Vray est que noz Sauvages se tuent les uns les autres incessamment, & sont toujours en crainte de leurs ennemis, n’ayans ny villes murées, ni maisons fortes pour se garder de leurs embuches, qui est entre eux l’une des causes du defaut de multiplication. (III:391)

It is only through civilization, in the form of organized habitats, to be brought by the French (a chosen few of them, at that), that the Amerindians will overcome this defect. Thus, the commerce of customs, mediated by a commonality of origins, creates a New France of infinite possibilities in this early period.

The Histoire de la Nouvelle-France is a closing of the rift opened up by the distance between two places, moments, cultures. It is an attempt to assimilate the difference of the other. What is fascinating about Lescarbot, however, is that he causes France, and by extension himself, at the same time as he closes that distance, openly to be transformed as he transforms the natives. His France finds itself, if only temporarily and textually, mythically modified by his attempted francisation of America.

American University in Paris


1Roman numerals in citations to Lescarbot refer to volume numbers in the Champlain Society edition.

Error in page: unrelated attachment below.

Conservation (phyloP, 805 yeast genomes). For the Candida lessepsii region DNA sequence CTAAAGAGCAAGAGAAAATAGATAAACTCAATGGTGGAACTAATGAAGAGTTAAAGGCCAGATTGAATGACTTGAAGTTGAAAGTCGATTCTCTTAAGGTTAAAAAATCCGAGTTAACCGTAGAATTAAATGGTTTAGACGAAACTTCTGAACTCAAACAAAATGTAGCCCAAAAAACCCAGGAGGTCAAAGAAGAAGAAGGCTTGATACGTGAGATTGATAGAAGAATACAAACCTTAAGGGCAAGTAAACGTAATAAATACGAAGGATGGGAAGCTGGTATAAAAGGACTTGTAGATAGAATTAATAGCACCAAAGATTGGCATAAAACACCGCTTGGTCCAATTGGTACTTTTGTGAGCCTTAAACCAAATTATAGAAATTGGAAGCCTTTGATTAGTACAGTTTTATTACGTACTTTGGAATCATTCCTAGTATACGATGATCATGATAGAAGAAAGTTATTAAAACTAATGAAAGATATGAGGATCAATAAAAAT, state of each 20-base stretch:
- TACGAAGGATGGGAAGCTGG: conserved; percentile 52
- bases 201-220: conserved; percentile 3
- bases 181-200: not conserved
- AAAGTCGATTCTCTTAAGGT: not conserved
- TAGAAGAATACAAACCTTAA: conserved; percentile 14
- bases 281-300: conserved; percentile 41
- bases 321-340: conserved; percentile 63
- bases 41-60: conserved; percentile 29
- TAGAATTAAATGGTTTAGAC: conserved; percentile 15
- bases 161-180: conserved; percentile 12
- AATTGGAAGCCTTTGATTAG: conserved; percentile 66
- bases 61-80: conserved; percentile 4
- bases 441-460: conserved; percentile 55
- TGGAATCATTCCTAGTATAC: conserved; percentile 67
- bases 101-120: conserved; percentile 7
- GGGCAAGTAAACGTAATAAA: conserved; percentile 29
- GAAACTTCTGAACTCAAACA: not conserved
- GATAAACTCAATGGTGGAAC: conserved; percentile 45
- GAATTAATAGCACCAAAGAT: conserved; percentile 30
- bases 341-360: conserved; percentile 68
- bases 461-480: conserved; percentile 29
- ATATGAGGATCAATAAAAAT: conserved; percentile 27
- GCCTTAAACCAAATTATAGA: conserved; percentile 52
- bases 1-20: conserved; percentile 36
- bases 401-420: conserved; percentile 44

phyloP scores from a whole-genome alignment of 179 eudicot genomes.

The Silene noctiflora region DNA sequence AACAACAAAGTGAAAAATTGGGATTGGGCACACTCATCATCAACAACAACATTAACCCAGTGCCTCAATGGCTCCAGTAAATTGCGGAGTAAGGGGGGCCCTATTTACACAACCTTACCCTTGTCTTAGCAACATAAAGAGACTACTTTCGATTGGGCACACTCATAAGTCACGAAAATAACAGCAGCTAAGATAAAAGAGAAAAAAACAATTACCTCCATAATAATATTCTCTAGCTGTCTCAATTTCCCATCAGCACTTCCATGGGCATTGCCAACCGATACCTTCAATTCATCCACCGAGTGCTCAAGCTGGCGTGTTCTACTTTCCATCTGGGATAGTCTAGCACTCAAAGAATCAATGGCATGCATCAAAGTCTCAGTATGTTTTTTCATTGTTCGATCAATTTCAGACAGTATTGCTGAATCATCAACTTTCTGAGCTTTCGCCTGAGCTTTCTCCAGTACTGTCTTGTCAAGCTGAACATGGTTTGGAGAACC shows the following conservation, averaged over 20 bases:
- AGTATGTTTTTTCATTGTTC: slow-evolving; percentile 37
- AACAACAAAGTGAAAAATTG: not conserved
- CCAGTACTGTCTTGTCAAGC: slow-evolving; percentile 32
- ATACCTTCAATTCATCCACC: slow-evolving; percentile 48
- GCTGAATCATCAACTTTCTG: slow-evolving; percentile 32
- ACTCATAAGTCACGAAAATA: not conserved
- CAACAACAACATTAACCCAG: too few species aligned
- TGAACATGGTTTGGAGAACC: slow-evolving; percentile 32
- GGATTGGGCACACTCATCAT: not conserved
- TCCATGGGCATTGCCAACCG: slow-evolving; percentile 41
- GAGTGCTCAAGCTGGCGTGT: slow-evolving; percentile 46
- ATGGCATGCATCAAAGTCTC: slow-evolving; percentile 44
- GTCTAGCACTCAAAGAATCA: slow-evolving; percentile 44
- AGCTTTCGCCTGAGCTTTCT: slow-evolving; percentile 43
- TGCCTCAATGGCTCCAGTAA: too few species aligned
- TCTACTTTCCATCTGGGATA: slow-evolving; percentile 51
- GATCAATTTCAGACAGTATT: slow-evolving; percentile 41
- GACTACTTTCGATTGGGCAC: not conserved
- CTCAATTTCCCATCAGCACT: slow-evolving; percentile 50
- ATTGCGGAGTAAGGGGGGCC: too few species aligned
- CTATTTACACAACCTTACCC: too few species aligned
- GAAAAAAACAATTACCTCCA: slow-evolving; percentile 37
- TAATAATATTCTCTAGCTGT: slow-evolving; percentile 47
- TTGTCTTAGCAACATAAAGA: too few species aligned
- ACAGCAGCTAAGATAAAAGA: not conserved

2For useful summaries of Lescarbot’s life, see René Baudry’s entry in the Dictionary of Canadian Biography, and H.P. Biggar’s introduction to the Champlain Society edition of the Histoire. There existed, according to Baudry, a biography of Lescarbot written by the poet Guillaume Colletet, but this has unfortunately been lost.

3In relation to the discussion that follows, Colin Kidd reminds us, in British Identities Before Nationalism: Ethnicity and Nationhood in the Atlantic World, 1600-1800 (Cambridge: Cambridge University Press, 1999), p. 9, that “the first five verses of Genesis 10” in which is described the division of the world among Noah’s sons and their descendants, “constituted the fundamental text” by which Europeans sought their own origins as well.

4The Trojan legend, according to Beaune, remained unchanged from the seventh until the mid-sixteenth century. From here, the Gaulois legend took precedence, although it had begun competing with the Trojan legend as early as the fifteenth century.

5The tradition of Noah as the first representative of the Gauls is developed by Jean Lemaire de Belges, whose fifteenth-century discussion Lescarbot borrows from. See Jean Lemaire de Belges, Les Illustrations de Gaule et Singularitez de Troye 1509 (Genève: Slatkine Reprints, 1969), esp. p. 17-23.

6We should not forget that it is also a case of cultural erasure, as the majority of descriptions of Amerindians by Europeans tended to be. I pursue this aspect of Lescarbot’s vision further in Writing a New France, forthcoming Fall 2009.